For a number of months now, news channels throughout the world have been reporting on the drugs problems running rampant in Afghanistan. We know clearly that this is a problem among men, both young and old. Now, a new Independent report highlights the hidden addicts – mothers.
Opium is readily available in Afghanistan and too often, individuals try and treat themselves when pain issues arise. Aside from legitimate use, however, a number of Afghanistan citizens pursue the use of opium drugs to escape life, or simply because they have nothing else to do.
It is estimated that one million Afghan adults are addicted to illegal drugs. This is the statistic available from the latest United Nations Office on Drugs and Crime survey. The statistic suggests that 8 percent of the adult population is addicted, which is twice the global average.
For mothers in Afghanistan, too many are dependent on outlawed and highly addictive painkillers because they cannot access medicines or medical help. Opium paste is often a target. While the substance is banned, it can be purchased under the counter at small shops in nearly every bazaar. The paste is used to treat pain such as that incurred during childbirth. Too quickly, addiction sets in.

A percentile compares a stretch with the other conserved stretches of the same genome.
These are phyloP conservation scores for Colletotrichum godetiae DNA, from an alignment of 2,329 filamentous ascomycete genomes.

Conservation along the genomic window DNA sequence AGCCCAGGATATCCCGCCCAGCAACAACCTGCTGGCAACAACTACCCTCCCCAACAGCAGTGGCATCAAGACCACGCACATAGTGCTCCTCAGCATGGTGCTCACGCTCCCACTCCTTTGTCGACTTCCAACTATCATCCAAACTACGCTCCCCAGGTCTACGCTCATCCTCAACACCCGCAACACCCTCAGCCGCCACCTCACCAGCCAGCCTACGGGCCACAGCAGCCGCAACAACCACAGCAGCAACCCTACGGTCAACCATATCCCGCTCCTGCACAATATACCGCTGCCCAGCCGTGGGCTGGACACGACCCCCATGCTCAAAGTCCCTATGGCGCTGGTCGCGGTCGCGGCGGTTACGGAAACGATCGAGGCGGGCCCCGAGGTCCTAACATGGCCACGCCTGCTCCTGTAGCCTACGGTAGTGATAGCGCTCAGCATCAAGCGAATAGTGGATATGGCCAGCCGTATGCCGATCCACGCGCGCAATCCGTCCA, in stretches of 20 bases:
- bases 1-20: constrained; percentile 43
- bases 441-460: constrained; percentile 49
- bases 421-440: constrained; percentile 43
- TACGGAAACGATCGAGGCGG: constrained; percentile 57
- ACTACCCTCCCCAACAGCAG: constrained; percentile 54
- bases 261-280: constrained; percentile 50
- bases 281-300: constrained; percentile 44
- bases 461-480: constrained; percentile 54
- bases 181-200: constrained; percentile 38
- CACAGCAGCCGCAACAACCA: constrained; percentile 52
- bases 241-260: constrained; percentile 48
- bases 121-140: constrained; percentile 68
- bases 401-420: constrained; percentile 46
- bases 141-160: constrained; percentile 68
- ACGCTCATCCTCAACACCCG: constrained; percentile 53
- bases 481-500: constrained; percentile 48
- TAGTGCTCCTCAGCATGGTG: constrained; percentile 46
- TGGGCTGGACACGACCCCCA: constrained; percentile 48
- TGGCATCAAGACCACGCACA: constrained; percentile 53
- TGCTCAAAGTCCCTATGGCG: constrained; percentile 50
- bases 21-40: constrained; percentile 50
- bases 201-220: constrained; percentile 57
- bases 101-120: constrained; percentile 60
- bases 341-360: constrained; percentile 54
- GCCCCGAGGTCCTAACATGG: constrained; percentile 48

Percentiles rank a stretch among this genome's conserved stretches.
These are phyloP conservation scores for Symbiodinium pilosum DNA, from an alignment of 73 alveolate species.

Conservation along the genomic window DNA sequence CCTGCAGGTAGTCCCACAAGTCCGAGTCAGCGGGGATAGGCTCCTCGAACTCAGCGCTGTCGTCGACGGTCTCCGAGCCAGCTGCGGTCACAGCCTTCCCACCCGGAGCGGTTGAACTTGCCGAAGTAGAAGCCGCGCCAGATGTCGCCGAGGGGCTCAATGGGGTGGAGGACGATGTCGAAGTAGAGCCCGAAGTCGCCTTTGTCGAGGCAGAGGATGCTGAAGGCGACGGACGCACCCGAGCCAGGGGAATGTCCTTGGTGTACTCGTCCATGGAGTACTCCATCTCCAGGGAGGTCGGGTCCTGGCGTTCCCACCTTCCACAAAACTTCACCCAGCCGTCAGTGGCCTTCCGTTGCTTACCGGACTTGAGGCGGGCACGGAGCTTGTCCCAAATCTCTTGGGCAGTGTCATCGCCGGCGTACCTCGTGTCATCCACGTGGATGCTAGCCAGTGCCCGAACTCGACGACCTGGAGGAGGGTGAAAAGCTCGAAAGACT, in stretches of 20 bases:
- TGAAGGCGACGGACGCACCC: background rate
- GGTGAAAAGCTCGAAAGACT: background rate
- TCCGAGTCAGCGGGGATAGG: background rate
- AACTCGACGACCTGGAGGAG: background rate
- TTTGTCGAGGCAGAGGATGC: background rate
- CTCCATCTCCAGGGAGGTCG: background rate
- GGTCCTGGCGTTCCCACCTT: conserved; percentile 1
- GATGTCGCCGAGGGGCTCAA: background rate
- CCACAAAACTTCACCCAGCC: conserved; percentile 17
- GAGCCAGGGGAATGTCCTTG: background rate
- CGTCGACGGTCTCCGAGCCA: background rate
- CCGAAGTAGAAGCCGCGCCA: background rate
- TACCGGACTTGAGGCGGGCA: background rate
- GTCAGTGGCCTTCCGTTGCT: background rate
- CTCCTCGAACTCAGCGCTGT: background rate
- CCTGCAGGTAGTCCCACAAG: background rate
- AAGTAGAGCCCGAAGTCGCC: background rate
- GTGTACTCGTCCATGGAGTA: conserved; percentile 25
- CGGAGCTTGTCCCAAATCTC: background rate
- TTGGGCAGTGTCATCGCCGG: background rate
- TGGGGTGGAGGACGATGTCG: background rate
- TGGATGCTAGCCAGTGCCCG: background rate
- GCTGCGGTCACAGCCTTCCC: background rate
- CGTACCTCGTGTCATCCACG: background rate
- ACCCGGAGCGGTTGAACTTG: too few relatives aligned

Currently, Afghanistan is the largest opium producer in the world, producing 90 percent of the world’s supply of opium and heroin. Southern Afghanistan accounts for 87 percent of production in the country, with the bulk coming from Kandahar and Helmand provinces.
Throughout the country, opium use has increased by 53 percent since 2005 and the proportion of heroin users has increased by 140 percent due to the cheap availability of the drugs. The true number of addicted women is likely to be much larger.